Job offersmore »

Tweeting Growers

Top 5 - yesterday

  • No news has been published yesterday.

Top 5 - last week

Top 5 - last month

Exchange ratesmore »

US: K-State receives $158k grant for research on tomato grafting

Cary Rivard, assistant professor of horticulture and a team of K-State researchers from K-State’s Plant Pathology and Biological Sciences departments have been awarded $158,434 to develop grower recommendations for tomato grafting, a process relatively new to U.S. vegetable production.

The three-year project, funded by the North Central Region Sustainable Agriculture Research and Education Program, will identify tomato rootstocks that can be used to increase profitability for growers in the Great Plains, develop grafting propagation methods and increase producer knowledge about those methods. The team will also investigate the role that rootstocks play in soil microbial ecology.
Tomato grafting fuses stem tissue from two plants, so that the two stems grow together, re-connecting internal plumbing systems within the plant. One plant is selected for its roots (rootstock) and the other for its stems, leaves, flowers or fruits (scion).

“Because grafting can bring desirable traits from two different cultivars – for example disease resistance from one and the preferred tastiness of another – together to form one plant, it has the potential to significantly increase crop yield and farm profit for tomato growers in the Great Plains,” said Rivard, who is a fruit and vegetable specialist with K-State Research and Extension, based in Olathe, Kan. “As part of this project, we’ll introduce growers to grafting technology as well as assisting in the development of an industry that will supply grafted plants.”

Traditionally, high-value crops like tomatoes have been grown in regions such as Florida and California and shipped long distances. That model, he said, is becoming less sustainable because consumers are increasingly looking for local and organic produce.

“In the case of tomato, high tunnel production has been quickly adopted in the Great Plains because they reduce risk from crop damage due to wind, cool spring weather, and storm damage,” Rivard said. “They also help to increase the season length and generally provide a more stable production environment.”

The researchers will study tomato rootstocks that will be grown in high tunnels, both in university and on-farm locations, including the Wichita and Olathe areas. The trials will include heirloom tomatoes known as Cherokee Purple, and hybrid (‘BHN 589’) scions. Both cultivars are already widely grown in Kansas and throughout the United States in more traditional growing situations.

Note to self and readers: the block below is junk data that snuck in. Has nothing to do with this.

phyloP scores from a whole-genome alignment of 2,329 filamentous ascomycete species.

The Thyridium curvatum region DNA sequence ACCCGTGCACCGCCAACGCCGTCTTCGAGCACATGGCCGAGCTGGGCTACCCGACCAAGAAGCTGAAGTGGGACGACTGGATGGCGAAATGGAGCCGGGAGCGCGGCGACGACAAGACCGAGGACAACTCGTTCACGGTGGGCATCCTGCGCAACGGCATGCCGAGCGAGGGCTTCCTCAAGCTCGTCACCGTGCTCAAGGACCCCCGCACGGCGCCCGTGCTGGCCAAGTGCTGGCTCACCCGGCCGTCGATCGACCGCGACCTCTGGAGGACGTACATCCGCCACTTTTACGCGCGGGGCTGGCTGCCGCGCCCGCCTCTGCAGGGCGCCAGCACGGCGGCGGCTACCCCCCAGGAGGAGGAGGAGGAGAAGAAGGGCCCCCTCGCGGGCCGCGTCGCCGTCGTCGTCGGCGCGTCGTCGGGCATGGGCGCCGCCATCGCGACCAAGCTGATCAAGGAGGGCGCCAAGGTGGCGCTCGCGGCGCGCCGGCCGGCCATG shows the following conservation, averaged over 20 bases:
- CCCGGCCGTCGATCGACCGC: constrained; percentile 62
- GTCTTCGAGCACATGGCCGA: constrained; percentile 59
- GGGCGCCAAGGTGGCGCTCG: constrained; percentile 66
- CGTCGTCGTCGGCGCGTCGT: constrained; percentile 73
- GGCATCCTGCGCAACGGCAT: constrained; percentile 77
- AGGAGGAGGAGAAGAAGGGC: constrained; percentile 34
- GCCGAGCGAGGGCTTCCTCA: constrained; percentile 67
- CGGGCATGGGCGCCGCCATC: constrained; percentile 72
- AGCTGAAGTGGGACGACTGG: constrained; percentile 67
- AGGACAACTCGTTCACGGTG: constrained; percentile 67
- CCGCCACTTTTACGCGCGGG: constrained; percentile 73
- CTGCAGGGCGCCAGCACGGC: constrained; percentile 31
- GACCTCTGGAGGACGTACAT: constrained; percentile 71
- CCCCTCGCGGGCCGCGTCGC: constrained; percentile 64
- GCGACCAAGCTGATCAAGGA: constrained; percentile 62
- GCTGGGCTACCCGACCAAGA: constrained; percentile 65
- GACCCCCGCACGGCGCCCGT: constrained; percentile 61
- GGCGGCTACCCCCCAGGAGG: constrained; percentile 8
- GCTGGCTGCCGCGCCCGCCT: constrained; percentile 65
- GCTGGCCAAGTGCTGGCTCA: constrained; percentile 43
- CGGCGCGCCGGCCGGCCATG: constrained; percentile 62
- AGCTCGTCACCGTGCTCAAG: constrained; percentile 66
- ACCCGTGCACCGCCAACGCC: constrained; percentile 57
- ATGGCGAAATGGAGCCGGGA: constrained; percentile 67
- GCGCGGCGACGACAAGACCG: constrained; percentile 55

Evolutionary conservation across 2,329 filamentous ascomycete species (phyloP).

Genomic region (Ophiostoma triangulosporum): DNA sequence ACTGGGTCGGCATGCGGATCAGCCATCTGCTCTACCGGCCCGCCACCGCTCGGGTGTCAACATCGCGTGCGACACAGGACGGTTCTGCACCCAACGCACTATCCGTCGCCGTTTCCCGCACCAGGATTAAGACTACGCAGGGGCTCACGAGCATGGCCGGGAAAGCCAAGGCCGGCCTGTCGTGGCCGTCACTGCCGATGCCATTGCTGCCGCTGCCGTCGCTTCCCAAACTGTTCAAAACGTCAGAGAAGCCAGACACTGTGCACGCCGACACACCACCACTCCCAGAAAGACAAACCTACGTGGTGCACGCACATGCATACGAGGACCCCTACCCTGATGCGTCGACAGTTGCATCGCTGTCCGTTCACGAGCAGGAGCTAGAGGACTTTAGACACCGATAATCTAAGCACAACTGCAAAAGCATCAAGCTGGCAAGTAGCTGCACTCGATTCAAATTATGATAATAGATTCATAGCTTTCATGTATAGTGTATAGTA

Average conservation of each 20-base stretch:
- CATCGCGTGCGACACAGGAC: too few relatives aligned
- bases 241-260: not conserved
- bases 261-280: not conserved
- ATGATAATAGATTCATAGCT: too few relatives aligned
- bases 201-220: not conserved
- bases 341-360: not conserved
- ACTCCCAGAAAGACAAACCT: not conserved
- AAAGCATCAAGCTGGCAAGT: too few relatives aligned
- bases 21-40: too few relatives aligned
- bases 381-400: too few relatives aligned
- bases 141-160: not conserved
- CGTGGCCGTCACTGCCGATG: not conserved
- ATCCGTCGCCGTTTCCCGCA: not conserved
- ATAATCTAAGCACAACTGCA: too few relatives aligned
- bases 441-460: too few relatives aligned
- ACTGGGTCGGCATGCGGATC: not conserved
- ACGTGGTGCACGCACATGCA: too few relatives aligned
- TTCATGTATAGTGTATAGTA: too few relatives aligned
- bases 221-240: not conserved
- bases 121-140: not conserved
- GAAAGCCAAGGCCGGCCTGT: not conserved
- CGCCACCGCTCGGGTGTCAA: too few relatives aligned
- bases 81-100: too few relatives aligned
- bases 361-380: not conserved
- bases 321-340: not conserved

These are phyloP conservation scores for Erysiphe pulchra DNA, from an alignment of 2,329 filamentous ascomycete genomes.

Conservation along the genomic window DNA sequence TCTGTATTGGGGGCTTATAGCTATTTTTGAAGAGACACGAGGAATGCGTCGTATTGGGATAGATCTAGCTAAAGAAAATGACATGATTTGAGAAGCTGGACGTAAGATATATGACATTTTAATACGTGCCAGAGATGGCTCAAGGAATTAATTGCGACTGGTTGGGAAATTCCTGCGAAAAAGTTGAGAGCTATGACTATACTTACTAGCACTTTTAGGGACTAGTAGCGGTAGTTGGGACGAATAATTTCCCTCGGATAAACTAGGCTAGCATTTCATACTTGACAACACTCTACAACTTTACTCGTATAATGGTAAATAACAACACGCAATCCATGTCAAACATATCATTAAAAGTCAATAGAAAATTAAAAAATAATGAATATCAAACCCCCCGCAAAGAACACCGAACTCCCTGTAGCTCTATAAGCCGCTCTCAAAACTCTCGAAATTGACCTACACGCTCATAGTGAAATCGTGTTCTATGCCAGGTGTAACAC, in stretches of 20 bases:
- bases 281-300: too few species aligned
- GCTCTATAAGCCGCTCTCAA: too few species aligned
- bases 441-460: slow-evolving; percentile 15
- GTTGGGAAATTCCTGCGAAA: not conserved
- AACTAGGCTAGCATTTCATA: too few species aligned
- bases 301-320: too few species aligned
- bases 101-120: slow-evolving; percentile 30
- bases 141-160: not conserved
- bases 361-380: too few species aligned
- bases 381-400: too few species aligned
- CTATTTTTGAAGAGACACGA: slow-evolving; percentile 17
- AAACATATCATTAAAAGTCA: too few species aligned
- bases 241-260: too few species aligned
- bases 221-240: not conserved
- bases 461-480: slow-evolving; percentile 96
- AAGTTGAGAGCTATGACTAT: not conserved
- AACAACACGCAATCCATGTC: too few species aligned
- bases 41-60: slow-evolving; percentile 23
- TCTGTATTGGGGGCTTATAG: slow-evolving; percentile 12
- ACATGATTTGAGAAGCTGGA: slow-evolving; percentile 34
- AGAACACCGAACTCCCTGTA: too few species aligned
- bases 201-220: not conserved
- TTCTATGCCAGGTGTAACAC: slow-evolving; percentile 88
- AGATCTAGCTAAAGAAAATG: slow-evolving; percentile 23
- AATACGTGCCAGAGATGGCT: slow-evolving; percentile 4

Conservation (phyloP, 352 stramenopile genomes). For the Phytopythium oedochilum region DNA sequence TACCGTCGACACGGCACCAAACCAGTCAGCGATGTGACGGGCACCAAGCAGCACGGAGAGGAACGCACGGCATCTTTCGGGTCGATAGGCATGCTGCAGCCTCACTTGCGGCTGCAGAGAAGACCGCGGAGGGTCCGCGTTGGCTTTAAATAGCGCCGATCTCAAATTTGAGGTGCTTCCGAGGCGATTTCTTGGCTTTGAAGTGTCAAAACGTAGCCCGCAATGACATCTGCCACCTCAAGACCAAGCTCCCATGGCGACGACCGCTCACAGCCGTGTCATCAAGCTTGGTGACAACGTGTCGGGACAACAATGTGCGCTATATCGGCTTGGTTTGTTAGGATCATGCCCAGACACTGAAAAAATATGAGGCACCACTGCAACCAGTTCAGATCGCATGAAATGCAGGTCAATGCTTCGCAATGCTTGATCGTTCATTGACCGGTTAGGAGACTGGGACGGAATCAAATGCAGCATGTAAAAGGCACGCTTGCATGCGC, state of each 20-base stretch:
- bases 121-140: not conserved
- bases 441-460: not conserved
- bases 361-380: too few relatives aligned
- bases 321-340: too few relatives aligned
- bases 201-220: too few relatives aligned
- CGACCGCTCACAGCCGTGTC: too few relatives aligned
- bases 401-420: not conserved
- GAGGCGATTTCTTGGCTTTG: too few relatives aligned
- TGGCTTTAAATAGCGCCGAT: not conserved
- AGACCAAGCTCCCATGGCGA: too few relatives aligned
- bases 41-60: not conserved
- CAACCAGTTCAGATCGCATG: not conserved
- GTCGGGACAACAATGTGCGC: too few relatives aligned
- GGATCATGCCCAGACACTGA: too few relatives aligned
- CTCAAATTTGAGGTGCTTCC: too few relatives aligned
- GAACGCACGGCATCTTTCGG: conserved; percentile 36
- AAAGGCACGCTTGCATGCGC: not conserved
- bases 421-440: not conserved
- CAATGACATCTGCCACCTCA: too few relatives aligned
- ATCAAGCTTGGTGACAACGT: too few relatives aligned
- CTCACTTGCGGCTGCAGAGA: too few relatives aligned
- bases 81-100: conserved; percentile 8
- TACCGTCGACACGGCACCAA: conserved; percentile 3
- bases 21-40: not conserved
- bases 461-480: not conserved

As part of the project, the research team will pass along its findings to growers and others through K-State Research and Extension workshops, field demonstrations, publications, a website and videos.

More information about the research project is available by contacting Rivard at

Publication date: 9/10/2013





Other news in this sector:

4/29/2016 Netherlands: Historical vegetables from organic greenhouses
4/29/2016 Italy: Opportunities for greenhouse horticulture
4/28/2016 Europe: Integration of Molecular Data into DUS testing (IMODDUS)
4/26/2016 US (NH): Growing peppers in high tunnels could be profitable
4/26/2016 Medicinal cannabis in Dutch greenhouses
4/25/2016 US: Penn State gene-edited mushroom changes GMO dialogue
4/25/2016 US: Purdue center launches new quarterly review publication
4/25/2016 Belgium: New aquaponic tomato trial at PCG
4/22/2016 USDA fund $4.75m blueberry harvesting project
4/22/2016 Calls for bumblebee pollination in Tasmanian greenhouses
4/21/2016 WUR researchers set goal to grow produce on Mars within 10 to 15 years
4/21/2016 Late start for California strawberries
4/21/2016 Update: tomato acreage in the Benelux
4/21/2016 Earth Day: Embracing technology to provide food and protect the planet
4/20/2016 Startups leading the U.S. farming revolution
4/20/2016 UK schoolchildren to test space seeds
4/19/2016 'Reverse photosynthesis' could change fuel production
4/19/2016 US: New smartphone app could save bees
4/19/2016 Canada: Nova Scotia blueberries need Ontario bees
4/18/2016 US: HRI accepting grant proposals